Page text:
MINNEAPOLIS — A Minnesota businessman convicted of engineering a $3.65 billion Ponzi scheme now lives in a two-person prison cell, awakened at 6 a.m. each day by clanging door locks.
Tom Petters, who led the Petters Group Worldwide corporate empire until it collapsed in 2008, now teaches other inmates at the federal prison in Leavenworth, Kan., how to develop business plans. His bank balance now averages $100 a month. He spends his evenings in the prison library, researching ways he might overturn his conviction and a 50-year sentence that could keep the 54-year-old in prison for the rest of his life, Twin Cities Business magazine reported Wednesday.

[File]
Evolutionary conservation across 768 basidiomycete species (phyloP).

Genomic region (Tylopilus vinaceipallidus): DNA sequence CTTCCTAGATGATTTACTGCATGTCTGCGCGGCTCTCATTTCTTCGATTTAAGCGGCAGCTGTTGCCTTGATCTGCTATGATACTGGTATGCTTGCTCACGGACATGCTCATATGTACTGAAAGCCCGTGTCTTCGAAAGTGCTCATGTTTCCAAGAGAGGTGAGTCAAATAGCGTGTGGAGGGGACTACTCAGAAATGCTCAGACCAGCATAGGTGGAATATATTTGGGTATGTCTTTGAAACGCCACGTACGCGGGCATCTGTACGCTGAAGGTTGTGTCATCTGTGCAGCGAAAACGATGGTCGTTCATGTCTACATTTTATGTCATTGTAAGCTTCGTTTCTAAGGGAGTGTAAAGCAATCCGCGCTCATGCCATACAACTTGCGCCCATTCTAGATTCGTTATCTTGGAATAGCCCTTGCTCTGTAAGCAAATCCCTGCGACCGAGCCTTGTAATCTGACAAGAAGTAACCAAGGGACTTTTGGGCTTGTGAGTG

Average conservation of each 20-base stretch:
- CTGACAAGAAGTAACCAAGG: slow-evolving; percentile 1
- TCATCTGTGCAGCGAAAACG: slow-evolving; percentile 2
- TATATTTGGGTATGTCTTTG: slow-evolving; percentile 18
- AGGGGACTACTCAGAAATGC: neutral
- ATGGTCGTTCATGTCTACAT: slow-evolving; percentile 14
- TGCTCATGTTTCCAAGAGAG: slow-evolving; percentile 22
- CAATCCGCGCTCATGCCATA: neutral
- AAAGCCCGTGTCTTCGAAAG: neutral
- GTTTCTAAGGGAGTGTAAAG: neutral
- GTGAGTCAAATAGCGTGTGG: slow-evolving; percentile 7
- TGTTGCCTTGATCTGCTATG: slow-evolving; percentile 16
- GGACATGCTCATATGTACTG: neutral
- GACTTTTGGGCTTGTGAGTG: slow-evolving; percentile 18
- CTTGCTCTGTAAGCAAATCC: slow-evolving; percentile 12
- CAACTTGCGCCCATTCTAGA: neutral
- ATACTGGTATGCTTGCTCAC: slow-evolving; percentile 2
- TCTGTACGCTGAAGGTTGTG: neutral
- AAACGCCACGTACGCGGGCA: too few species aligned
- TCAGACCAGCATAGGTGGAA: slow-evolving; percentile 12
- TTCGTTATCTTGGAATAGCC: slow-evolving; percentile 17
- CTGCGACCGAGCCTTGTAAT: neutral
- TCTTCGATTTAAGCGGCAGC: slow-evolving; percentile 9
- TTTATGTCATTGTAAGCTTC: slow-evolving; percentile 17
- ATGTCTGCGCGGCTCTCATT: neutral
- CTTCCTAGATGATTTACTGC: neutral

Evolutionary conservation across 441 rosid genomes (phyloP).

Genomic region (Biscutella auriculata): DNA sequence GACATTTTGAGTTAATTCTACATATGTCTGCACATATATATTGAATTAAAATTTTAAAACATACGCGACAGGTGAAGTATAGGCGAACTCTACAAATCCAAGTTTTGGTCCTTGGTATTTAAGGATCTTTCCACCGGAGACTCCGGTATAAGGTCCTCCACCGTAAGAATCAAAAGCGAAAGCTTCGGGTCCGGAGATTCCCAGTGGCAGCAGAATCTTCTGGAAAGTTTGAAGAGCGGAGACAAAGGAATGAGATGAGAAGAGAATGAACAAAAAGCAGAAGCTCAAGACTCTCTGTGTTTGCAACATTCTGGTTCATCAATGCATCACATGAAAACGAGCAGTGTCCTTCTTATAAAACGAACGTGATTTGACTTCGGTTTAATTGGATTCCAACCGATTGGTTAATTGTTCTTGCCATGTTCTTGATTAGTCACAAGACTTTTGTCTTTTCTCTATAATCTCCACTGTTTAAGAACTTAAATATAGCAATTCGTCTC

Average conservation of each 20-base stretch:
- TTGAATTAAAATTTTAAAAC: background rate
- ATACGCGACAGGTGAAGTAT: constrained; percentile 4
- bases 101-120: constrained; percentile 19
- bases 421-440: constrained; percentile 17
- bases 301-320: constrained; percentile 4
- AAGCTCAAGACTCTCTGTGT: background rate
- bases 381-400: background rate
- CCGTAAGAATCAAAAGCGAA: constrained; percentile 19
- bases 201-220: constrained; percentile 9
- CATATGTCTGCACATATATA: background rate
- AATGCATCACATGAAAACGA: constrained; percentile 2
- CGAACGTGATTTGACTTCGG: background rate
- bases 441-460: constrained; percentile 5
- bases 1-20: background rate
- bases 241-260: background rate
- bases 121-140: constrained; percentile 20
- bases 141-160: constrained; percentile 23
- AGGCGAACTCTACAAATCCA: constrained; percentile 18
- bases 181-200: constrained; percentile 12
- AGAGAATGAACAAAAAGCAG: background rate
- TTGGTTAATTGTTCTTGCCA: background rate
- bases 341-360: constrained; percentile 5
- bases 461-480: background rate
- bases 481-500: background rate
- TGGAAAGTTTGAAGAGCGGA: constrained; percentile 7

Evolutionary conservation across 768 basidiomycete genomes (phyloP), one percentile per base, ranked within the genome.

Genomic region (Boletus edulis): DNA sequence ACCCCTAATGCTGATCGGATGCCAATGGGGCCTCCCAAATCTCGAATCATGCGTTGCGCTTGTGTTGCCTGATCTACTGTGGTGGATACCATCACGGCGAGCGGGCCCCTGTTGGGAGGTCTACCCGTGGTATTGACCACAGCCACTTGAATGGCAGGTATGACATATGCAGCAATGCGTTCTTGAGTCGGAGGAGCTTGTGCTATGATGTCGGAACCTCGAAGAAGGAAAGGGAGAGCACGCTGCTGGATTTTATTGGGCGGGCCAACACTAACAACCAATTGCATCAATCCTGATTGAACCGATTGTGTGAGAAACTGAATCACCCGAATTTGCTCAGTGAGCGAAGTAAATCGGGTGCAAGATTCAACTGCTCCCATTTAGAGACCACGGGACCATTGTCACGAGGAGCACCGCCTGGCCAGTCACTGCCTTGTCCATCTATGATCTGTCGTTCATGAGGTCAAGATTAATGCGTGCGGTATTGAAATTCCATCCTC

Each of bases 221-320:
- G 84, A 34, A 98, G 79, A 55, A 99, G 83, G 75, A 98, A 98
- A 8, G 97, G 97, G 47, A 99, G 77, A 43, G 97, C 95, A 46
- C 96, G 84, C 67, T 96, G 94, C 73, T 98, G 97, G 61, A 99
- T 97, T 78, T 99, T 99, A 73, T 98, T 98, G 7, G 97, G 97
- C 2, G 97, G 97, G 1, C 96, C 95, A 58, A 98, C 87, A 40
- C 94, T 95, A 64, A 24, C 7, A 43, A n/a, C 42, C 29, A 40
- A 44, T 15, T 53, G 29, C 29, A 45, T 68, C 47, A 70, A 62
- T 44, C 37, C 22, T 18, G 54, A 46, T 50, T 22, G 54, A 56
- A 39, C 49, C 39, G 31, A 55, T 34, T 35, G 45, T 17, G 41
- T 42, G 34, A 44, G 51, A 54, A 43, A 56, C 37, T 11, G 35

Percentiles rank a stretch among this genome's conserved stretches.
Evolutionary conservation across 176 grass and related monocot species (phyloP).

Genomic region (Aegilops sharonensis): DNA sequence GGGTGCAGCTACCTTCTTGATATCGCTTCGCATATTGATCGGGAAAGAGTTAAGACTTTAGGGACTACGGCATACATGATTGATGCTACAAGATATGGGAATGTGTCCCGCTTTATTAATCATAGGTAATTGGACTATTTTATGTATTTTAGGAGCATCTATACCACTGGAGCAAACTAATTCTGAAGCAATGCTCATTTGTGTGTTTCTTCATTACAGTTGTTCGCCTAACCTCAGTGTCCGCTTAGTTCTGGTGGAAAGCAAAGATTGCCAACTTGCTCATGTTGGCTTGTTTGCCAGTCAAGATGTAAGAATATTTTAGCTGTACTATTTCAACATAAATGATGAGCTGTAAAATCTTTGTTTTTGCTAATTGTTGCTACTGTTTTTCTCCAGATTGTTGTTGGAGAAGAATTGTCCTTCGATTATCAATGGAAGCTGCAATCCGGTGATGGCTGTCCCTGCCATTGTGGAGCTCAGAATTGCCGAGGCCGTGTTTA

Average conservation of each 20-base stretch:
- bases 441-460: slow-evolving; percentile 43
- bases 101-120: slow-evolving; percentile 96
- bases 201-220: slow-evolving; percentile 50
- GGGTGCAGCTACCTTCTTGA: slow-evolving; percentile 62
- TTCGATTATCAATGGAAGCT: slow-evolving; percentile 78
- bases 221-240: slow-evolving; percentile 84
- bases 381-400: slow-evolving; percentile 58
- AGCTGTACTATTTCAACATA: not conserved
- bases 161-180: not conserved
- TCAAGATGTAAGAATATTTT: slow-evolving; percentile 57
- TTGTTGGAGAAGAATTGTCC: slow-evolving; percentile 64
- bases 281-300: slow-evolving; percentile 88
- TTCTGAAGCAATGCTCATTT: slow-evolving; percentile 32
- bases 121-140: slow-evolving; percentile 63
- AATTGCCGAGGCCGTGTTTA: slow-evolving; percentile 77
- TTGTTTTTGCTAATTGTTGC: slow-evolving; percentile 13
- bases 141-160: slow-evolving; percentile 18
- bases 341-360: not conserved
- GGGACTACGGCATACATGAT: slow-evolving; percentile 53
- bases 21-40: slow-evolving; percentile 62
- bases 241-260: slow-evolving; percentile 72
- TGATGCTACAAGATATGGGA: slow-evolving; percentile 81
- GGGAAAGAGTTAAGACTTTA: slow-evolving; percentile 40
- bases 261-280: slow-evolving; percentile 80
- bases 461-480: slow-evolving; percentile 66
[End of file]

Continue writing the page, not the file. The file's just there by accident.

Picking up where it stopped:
In his first media interview since before his arrest in 2008, Petters continued to maintain his innocence. Similar to his testimony at trial, he said he was betrayed by trusted associates who took a legitimate business and turned it into a Ponzi scheme behind his back.
Editor Dale Kurschner, who conducted the five-hour interview, wrote that Petters “looks tan, well-groomed, physically fit, and overall, healthy. He’s calm, positive, exhibits a good sense of humor, and is passionate about his former business activities and goals.”